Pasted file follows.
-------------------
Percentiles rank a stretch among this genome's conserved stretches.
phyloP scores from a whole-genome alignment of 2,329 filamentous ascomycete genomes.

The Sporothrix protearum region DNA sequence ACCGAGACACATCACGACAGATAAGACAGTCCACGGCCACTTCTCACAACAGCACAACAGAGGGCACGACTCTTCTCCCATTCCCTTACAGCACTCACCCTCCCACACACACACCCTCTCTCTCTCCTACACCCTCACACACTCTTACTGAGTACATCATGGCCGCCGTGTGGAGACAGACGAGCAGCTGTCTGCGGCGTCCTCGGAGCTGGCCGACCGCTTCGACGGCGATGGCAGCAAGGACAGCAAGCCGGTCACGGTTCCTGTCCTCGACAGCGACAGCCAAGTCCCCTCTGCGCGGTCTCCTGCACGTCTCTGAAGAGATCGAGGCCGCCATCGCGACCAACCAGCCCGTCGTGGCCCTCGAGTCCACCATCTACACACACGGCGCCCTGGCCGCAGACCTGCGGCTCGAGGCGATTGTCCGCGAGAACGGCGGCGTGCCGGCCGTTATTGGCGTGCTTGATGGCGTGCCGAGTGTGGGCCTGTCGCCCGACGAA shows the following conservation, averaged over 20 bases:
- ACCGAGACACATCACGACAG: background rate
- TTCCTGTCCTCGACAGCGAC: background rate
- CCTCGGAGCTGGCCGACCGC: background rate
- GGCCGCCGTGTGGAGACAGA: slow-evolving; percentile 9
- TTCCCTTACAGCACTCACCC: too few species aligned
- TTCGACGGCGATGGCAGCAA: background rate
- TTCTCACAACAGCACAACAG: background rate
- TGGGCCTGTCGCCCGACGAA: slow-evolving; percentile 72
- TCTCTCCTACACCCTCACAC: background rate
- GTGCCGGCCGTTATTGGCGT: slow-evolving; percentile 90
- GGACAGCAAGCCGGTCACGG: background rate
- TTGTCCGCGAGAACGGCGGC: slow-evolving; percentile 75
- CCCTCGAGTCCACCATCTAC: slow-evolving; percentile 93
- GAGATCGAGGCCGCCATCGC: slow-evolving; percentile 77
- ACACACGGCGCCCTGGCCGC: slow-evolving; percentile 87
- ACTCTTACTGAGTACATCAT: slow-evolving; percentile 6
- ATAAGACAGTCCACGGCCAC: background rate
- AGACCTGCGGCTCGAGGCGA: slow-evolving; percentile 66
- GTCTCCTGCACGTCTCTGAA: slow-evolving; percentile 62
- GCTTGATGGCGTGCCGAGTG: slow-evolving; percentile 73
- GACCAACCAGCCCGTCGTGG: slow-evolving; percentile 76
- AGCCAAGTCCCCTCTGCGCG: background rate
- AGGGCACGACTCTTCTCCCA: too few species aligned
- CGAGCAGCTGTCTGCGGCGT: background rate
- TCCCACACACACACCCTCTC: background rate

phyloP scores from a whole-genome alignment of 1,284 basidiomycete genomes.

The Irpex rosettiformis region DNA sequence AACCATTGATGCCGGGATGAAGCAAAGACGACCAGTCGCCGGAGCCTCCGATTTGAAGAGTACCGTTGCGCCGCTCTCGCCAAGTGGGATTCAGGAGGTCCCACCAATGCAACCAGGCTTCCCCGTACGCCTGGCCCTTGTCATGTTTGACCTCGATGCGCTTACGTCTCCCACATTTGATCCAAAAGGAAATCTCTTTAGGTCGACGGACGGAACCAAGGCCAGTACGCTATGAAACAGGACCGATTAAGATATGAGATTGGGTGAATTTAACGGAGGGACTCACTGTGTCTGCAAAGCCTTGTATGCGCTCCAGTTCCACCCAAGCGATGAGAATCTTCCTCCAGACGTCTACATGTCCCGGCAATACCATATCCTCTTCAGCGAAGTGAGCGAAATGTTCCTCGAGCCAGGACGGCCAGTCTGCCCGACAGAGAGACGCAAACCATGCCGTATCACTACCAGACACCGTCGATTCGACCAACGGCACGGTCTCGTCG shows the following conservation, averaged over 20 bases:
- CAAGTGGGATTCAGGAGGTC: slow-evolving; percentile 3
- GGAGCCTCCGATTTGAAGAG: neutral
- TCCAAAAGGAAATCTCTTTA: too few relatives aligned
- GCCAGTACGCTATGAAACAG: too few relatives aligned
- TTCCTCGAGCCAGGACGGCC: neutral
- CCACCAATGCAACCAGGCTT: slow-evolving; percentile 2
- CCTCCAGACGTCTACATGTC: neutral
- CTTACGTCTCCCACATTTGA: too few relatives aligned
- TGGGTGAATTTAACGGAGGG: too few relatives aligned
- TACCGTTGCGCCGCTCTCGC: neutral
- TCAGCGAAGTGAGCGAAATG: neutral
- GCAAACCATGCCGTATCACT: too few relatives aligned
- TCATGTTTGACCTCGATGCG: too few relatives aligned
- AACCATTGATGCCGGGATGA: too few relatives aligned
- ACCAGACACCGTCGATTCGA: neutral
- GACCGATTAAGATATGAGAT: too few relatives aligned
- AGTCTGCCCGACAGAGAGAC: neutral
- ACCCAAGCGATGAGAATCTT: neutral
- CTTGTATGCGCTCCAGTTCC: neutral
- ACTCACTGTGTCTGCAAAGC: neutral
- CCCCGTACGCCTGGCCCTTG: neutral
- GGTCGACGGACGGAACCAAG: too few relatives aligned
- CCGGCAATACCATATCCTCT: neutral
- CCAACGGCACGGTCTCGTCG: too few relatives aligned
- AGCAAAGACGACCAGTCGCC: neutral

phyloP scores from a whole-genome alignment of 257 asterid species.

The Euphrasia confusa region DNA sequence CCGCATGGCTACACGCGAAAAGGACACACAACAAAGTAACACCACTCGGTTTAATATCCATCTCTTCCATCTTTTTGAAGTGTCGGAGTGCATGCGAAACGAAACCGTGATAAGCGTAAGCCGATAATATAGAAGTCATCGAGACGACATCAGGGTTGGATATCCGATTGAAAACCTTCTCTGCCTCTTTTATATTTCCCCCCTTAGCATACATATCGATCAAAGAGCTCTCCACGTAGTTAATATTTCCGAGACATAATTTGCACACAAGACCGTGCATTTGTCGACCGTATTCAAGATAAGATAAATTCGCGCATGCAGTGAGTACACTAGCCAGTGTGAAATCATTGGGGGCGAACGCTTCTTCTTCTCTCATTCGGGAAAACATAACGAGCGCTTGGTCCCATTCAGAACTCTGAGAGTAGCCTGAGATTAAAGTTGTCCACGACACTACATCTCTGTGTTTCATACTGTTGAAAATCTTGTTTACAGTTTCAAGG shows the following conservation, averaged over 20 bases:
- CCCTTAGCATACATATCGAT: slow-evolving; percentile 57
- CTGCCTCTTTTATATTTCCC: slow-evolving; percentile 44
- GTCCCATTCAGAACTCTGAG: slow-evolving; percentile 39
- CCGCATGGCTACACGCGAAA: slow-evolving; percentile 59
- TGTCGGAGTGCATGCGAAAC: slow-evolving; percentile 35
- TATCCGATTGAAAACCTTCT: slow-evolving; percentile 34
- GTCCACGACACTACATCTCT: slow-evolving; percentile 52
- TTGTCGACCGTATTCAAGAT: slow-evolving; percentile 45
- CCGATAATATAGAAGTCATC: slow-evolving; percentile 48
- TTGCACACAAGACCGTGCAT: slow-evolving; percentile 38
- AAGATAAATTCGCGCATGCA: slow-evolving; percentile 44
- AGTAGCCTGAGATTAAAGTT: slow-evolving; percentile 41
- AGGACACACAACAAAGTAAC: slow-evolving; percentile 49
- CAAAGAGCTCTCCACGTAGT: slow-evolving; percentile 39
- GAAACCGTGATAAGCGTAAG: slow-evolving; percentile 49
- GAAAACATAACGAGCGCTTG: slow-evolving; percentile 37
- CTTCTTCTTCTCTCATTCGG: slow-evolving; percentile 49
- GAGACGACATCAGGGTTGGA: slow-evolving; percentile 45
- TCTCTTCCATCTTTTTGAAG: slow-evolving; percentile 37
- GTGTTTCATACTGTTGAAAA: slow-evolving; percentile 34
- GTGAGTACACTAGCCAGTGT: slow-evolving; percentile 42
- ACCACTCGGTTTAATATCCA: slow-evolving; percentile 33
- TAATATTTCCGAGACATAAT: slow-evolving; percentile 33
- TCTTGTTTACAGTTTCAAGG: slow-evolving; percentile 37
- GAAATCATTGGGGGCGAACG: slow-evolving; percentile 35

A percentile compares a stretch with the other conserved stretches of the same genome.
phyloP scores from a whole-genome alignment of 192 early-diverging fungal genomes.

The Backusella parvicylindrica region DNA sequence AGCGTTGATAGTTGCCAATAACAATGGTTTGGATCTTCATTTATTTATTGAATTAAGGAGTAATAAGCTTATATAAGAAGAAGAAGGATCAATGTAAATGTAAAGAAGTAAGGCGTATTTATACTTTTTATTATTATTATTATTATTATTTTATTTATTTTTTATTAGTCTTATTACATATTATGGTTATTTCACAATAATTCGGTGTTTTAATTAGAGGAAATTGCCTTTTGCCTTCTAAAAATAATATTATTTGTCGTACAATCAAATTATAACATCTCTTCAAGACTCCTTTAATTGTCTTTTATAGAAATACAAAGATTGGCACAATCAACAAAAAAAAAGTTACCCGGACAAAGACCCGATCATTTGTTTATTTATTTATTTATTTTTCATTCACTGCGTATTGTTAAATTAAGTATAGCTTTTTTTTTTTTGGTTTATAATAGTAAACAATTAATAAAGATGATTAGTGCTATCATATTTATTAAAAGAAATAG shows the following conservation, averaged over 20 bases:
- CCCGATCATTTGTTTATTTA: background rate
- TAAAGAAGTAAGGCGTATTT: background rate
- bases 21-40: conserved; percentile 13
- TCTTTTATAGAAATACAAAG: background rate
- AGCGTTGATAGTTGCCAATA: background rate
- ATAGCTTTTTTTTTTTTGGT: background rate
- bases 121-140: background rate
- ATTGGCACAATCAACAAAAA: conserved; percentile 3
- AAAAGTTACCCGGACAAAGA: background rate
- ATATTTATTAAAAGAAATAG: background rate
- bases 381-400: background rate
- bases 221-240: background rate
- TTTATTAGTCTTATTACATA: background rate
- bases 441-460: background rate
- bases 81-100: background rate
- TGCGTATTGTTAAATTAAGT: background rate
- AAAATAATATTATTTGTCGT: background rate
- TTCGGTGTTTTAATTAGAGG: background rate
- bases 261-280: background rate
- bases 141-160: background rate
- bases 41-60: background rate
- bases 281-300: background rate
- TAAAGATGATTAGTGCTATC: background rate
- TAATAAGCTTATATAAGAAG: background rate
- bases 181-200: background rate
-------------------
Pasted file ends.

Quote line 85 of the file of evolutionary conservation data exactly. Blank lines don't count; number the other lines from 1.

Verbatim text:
The Backusella parvicylindrica region DNA sequence AGCGTTGATAGTTGCCAATAACAATGGTTTGGATCTTCATTTATTTATTGAATTAAGGAGTAATAAGCTTATATAAGAAGAAGAAGGATCAATGTAAATGTAAAGAAGTAAGGCGTATTTATACTTTTTATTATTATTATTATTATTATTTTATTTATTTTTTATTAGTCTTATTACATATTATGGTTATTTCACAATAATTCGGTGTTTTAATTAGAGGAAATTGCCTTTTGCCTTCTAAAAATAATATTATTTGTCGTACAATCAAATTATAACATCTCTTCAAGACTCCTTTAATTGTCTTTTATAGAAATACAAAGATTGGCACAATCAACAAAAAAAAAGTTACCCGGACAAAGACCCGATCATTTGTTTATTTATTTATTTATTTTTCATTCACTGCGTATTGTTAAATTAAGTATAGCTTTTTTTTTTTTGGTTTATAATAGTAAACAATTAATAAAGATGATTAGTGCTATCATATTTATTAAAAGAAATAG shows the following conservation, averaged over 20 bases: